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Digital black boxes: apprehending fast and dynamic sociotechnical networks

Digital black boxes: apprehending fast and dynamic sociotechnical networks

Weston, Danny Lee (2016) Digital black boxes: apprehending fast and dynamic sociotechnical networks. PhD thesis, University of Greenwich.

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Abstract

We live in a world now dominated by complex and fast moving sociotechnical systems. This work considers the difficulties presented in even discussing such systems in an intelligible manner, especially given that many escape the immediate capabilities of human cognition to properly apprehend. Numerous means have in recent history been used to ‘fix’ or ‘stabilise’ the meanings and capabilities of such systems through one form of ‘Black Box’ or other. This work argues that our current conceptual resources are not appropriate to the task and explores ways in which both academics and practitioners can effectively and usefully apprehend such fast moving sociotechnical systems. It draws in particular on the work of Bruno Latour and Paul Thagard, combining their notions of ‘Circulating Reference’ and ‘Computational Coherence’ respectively, to propose more dynamic approaches and methodologies situated in kind of Computationalism that can be adapted to enable complex computing and digital networked events and the dynamic sociotechnical networks that underpin them to be talked about, and thereby known in ways that both express and encompass their dynamism and complexity and without inappropriately and prematurely placing them into ‘Black Boxes’.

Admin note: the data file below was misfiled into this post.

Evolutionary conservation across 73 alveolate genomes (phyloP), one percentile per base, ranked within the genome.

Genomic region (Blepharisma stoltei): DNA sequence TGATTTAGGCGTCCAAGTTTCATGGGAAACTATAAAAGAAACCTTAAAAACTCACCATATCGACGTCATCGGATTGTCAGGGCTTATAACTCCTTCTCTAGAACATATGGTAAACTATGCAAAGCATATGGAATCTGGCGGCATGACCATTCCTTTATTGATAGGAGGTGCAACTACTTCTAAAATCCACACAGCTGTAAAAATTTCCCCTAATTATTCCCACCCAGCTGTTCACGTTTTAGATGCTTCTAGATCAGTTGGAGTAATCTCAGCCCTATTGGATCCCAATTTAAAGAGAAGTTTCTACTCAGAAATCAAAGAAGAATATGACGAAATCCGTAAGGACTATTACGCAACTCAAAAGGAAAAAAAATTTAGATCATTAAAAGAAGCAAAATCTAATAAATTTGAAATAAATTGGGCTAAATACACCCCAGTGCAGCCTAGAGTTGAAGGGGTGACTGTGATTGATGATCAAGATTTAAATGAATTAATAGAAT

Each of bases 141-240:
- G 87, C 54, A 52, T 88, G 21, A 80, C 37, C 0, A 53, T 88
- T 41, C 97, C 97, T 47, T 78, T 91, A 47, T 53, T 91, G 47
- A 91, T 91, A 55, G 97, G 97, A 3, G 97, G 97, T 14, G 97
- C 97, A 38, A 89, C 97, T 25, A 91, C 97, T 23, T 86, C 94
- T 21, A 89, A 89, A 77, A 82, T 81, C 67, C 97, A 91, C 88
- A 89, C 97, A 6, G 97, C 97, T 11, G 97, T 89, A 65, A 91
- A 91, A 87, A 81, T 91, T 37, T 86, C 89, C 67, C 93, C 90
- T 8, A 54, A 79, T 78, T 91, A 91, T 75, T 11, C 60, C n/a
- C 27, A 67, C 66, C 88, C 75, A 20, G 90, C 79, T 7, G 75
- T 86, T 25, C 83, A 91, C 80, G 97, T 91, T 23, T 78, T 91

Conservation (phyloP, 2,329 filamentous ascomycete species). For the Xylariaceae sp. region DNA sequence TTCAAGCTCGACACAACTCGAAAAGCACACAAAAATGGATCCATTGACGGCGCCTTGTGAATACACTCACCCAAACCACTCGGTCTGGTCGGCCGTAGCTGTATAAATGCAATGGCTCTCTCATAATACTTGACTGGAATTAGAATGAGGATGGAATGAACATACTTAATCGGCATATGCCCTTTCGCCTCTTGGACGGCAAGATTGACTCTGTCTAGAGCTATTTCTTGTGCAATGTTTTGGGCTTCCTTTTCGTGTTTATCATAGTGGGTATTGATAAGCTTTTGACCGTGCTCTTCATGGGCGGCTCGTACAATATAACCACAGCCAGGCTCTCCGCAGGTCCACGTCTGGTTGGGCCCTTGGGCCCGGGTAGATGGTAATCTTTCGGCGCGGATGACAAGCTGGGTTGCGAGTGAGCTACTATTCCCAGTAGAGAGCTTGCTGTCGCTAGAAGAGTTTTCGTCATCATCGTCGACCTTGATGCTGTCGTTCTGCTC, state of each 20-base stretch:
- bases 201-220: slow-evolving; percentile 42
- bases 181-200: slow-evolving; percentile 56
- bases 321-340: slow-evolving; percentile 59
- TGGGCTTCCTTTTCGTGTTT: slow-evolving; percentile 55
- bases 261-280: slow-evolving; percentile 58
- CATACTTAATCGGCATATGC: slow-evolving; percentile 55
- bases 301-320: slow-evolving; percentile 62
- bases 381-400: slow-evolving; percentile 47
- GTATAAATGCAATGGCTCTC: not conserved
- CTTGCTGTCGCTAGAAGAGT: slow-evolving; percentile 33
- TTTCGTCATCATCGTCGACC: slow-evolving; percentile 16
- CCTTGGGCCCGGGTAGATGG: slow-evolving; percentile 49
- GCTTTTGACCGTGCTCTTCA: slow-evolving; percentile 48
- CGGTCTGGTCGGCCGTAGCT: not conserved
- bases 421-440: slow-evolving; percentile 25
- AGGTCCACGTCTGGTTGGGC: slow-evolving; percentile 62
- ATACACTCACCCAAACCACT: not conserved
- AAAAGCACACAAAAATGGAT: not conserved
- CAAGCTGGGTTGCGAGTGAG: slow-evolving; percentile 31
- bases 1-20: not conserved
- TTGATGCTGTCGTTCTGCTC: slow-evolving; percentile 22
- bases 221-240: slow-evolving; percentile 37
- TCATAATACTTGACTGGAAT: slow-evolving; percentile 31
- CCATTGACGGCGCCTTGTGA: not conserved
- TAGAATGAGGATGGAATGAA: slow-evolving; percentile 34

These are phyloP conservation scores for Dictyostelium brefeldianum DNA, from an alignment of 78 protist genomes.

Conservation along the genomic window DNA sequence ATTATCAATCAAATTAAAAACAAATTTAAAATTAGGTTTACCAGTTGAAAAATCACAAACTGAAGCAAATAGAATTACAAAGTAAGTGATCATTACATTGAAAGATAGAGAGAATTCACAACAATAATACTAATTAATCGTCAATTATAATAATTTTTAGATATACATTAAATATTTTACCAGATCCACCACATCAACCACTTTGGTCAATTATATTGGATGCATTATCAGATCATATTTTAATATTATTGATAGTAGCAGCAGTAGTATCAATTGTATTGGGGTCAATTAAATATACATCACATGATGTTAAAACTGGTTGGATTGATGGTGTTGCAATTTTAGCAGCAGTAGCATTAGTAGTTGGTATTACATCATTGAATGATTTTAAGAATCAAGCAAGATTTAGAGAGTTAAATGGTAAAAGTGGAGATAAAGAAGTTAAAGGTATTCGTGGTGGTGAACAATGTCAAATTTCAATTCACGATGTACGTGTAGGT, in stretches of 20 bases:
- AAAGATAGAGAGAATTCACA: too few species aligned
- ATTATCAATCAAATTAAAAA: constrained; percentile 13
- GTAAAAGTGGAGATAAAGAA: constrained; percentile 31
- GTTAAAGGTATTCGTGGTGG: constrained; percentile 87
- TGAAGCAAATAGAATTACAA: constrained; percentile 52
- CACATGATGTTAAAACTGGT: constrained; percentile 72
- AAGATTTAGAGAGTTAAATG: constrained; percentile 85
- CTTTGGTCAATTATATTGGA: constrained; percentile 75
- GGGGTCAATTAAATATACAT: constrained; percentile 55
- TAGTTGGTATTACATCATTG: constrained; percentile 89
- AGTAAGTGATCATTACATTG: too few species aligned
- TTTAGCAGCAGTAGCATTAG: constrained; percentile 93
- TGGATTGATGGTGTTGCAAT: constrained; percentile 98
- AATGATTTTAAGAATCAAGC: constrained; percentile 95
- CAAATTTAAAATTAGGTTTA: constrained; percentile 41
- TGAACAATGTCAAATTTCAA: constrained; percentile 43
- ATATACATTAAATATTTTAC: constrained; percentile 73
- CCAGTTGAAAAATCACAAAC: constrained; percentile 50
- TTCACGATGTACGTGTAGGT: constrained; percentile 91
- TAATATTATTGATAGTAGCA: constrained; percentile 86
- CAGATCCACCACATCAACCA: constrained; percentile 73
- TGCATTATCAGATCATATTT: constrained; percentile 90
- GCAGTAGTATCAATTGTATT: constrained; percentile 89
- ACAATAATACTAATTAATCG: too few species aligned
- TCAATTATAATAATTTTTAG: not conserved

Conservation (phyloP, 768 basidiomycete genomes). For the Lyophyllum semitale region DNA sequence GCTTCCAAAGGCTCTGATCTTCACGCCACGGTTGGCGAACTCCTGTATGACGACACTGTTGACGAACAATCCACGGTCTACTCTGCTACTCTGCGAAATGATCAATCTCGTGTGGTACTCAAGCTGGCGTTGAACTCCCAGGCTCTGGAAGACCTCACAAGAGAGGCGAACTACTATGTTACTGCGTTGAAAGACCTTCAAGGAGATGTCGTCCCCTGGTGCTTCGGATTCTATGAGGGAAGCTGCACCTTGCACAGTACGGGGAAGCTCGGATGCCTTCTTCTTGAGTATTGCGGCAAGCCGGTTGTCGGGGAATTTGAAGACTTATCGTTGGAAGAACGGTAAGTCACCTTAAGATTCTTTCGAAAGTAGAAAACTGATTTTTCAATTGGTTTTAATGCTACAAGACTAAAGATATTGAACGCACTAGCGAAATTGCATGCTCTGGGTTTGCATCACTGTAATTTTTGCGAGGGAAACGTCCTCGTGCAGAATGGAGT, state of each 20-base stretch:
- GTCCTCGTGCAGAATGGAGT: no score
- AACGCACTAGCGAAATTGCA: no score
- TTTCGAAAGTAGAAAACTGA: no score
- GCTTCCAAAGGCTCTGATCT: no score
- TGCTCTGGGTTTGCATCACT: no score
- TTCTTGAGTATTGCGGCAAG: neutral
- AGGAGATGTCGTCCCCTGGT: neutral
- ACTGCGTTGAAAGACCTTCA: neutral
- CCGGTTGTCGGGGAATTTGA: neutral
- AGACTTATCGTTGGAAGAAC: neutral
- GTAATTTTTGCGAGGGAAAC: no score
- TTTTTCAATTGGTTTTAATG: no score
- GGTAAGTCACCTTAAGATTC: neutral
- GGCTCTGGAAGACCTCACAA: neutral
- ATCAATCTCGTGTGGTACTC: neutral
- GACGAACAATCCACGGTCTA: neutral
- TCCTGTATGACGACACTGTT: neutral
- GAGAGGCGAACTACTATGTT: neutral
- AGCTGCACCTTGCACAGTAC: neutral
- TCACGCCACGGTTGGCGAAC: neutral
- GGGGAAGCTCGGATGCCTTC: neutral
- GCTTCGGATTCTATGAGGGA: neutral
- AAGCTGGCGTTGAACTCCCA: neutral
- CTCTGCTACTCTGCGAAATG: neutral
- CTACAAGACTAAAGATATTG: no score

Item Type: Thesis (PhD)
Uncontrolled Keywords: sociotechnical systems; black boxes; object oriented programming; digital systems; networks
Subjects: H Social Sciences > H Social Sciences (General)
Faculty / Department / Research Group: Faculty of Architecture, Computing & Humanities
Faculty of Architecture, Computing & Humanities > Department of Literature, Language & Theatre
Last Modified: 21 Nov 2017 16:35
Selected for GREAT 2016: None
Selected for GREAT 2017: None
Selected for GREAT 2018: None
Selected for GREAT 2019: None
URI: http://gala.gre.ac.uk/id/eprint/18107

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